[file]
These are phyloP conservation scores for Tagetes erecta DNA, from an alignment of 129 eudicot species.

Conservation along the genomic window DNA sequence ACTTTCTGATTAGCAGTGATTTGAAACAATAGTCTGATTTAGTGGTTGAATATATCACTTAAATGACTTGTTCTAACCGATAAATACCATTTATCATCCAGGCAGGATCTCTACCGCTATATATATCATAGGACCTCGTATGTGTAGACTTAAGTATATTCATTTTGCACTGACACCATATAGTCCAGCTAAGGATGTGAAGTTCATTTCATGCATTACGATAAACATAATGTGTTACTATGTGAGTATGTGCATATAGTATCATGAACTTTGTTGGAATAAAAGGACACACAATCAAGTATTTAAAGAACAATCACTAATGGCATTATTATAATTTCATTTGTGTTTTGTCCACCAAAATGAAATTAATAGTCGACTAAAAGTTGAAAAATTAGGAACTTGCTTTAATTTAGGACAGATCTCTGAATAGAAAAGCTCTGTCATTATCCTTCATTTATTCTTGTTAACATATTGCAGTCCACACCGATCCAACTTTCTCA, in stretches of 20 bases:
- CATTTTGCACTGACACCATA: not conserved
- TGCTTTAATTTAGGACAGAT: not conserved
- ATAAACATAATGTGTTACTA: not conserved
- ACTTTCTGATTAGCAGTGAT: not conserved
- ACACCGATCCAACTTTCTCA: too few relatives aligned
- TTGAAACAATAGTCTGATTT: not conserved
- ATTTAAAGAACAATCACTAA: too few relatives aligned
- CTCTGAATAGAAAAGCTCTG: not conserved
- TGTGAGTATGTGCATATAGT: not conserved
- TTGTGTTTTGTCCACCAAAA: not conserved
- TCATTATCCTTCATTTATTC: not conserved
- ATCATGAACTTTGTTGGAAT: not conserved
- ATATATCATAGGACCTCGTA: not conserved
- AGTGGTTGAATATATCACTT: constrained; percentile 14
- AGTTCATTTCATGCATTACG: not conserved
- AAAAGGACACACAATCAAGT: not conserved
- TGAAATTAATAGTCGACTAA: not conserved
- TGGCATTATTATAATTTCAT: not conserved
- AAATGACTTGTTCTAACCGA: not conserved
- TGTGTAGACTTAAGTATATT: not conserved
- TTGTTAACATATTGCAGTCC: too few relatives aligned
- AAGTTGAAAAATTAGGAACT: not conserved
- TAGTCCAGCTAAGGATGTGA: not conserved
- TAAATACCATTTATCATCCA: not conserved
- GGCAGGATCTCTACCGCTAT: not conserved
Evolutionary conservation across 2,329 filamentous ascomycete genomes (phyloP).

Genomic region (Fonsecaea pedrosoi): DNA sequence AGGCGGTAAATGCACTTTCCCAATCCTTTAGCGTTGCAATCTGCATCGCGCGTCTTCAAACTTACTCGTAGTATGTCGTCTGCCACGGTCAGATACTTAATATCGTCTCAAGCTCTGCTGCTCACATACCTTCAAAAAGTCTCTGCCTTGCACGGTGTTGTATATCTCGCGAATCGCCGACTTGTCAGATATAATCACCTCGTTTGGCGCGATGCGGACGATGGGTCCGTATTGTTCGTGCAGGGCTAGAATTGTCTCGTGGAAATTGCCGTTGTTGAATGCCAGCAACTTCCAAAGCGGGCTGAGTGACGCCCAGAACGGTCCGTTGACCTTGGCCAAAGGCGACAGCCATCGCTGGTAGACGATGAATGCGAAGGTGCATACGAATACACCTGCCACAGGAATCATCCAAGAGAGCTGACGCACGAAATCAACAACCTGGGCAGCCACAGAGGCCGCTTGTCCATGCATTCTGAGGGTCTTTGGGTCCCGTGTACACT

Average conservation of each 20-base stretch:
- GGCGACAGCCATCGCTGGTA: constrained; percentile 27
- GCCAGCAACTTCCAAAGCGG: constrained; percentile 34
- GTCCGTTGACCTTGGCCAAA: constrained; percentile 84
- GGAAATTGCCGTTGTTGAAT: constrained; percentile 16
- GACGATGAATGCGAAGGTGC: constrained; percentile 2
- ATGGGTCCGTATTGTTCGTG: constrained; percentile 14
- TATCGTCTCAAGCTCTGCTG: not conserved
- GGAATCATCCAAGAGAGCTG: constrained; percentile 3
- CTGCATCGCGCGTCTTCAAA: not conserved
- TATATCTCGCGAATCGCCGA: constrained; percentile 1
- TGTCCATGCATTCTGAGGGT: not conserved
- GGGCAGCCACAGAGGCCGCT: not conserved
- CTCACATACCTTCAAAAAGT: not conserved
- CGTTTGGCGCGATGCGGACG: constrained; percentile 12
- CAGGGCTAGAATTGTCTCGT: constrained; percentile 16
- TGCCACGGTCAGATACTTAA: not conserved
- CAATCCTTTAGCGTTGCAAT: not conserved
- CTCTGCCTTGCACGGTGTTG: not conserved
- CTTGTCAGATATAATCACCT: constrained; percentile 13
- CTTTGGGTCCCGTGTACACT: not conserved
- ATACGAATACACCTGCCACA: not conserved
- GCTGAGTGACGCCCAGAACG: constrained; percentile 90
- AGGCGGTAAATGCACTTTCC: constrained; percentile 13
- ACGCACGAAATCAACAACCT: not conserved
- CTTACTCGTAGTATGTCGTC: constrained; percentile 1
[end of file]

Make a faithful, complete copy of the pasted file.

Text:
These are phyloP conservation scores for Tagetes erecta DNA, from an alignment of 129 eudicot species.

Conservation along the genomic window DNA sequence ACTTTCTGATTAGCAGTGATTTGAAACAATAGTCTGATTTAGTGGTTGAATATATCACTTAAATGACTTGTTCTAACCGATAAATACCATTTATCATCCAGGCAGGATCTCTACCGCTATATATATCATAGGACCTCGTATGTGTAGACTTAAGTATATTCATTTTGCACTGACACCATATAGTCCAGCTAAGGATGTGAAGTTCATTTCATGCATTACGATAAACATAATGTGTTACTATGTGAGTATGTGCATATAGTATCATGAACTTTGTTGGAATAAAAGGACACACAATCAAGTATTTAAAGAACAATCACTAATGGCATTATTATAATTTCATTTGTGTTTTGTCCACCAAAATGAAATTAATAGTCGACTAAAAGTTGAAAAATTAGGAACTTGCTTTAATTTAGGACAGATCTCTGAATAGAAAAGCTCTGTCATTATCCTTCATTTATTCTTGTTAACATATTGCAGTCCACACCGATCCAACTTTCTCA, in stretches of 20 bases:
- CATTTTGCACTGACACCATA: not conserved
- TGCTTTAATTTAGGACAGAT: not conserved
- ATAAACATAATGTGTTACTA: not conserved
- ACTTTCTGATTAGCAGTGAT: not conserved
- ACACCGATCCAACTTTCTCA: too few relatives aligned
- TTGAAACAATAGTCTGATTT: not conserved
- ATTTAAAGAACAATCACTAA: too few relatives aligned
- CTCTGAATAGAAAAGCTCTG: not conserved
- TGTGAGTATGTGCATATAGT: not conserved
- TTGTGTTTTGTCCACCAAAA: not conserved
- TCATTATCCTTCATTTATTC: not conserved
- ATCATGAACTTTGTTGGAAT: not conserved
- ATATATCATAGGACCTCGTA: not conserved
- AGTGGTTGAATATATCACTT: constrained; percentile 14
- AGTTCATTTCATGCATTACG: not conserved
- AAAAGGACACACAATCAAGT: not conserved
- TGAAATTAATAGTCGACTAA: not conserved
- TGGCATTATTATAATTTCAT: not conserved
- AAATGACTTGTTCTAACCGA: not conserved
- TGTGTAGACTTAAGTATATT: not conserved
- TTGTTAACATATTGCAGTCC: too few relatives aligned
- AAGTTGAAAAATTAGGAACT: not conserved
- TAGTCCAGCTAAGGATGTGA: not conserved
- TAAATACCATTTATCATCCA: not conserved
- GGCAGGATCTCTACCGCTAT: not conserved
Evolutionary conservation across 2,329 filamentous ascomycete genomes (phyloP).

Genomic region (Fonsecaea pedrosoi): DNA sequence AGGCGGTAAATGCACTTTCCCAATCCTTTAGCGTTGCAATCTGCATCGCGCGTCTTCAAACTTACTCGTAGTATGTCGTCTGCCACGGTCAGATACTTAATATCGTCTCAAGCTCTGCTGCTCACATACCTTCAAAAAGTCTCTGCCTTGCACGGTGTTGTATATCTCGCGAATCGCCGACTTGTCAGATATAATCACCTCGTTTGGCGCGATGCGGACGATGGGTCCGTATTGTTCGTGCAGGGCTAGAATTGTCTCGTGGAAATTGCCGTTGTTGAATGCCAGCAACTTCCAAAGCGGGCTGAGTGACGCCCAGAACGGTCCGTTGACCTTGGCCAAAGGCGACAGCCATCGCTGGTAGACGATGAATGCGAAGGTGCATACGAATACACCTGCCACAGGAATCATCCAAGAGAGCTGACGCACGAAATCAACAACCTGGGCAGCCACAGAGGCCGCTTGTCCATGCATTCTGAGGGTCTTTGGGTCCCGTGTACACT

Average conservation of each 20-base stretch:
- GGCGACAGCCATCGCTGGTA: constrained; percentile 27
- GCCAGCAACTTCCAAAGCGG: constrained; percentile 34
- GTCCGTTGACCTTGGCCAAA: constrained; percentile 84
- GGAAATTGCCGTTGTTGAAT: constrained; percentile 16
- GACGATGAATGCGAAGGTGC: constrained; percentile 2
- ATGGGTCCGTATTGTTCGTG: constrained; percentile 14
- TATCGTCTCAAGCTCTGCTG: not conserved
- GGAATCATCCAAGAGAGCTG: constrained; percentile 3
- CTGCATCGCGCGTCTTCAAA: not conserved
- TATATCTCGCGAATCGCCGA: constrained; percentile 1
- TGTCCATGCATTCTGAGGGT: not conserved
- GGGCAGCCACAGAGGCCGCT: not conserved
- CTCACATACCTTCAAAAAGT: not conserved
- CGTTTGGCGCGATGCGGACG: constrained; percentile 12
- CAGGGCTAGAATTGTCTCGT: constrained; percentile 16
- TGCCACGGTCAGATACTTAA: not conserved
- CAATCCTTTAGCGTTGCAAT: not conserved
- CTCTGCCTTGCACGGTGTTG: not conserved
- CTTGTCAGATATAATCACCT: constrained; percentile 13
- CTTTGGGTCCCGTGTACACT: not conserved
- ATACGAATACACCTGCCACA: not conserved
- GCTGAGTGACGCCCAGAACG: constrained; percentile 90
- AGGCGGTAAATGCACTTTCC: constrained; percentile 13
- ACGCACGAAATCAACAACCT: not conserved
- CTTACTCGTAGTATGTCGTC: constrained; percentile 1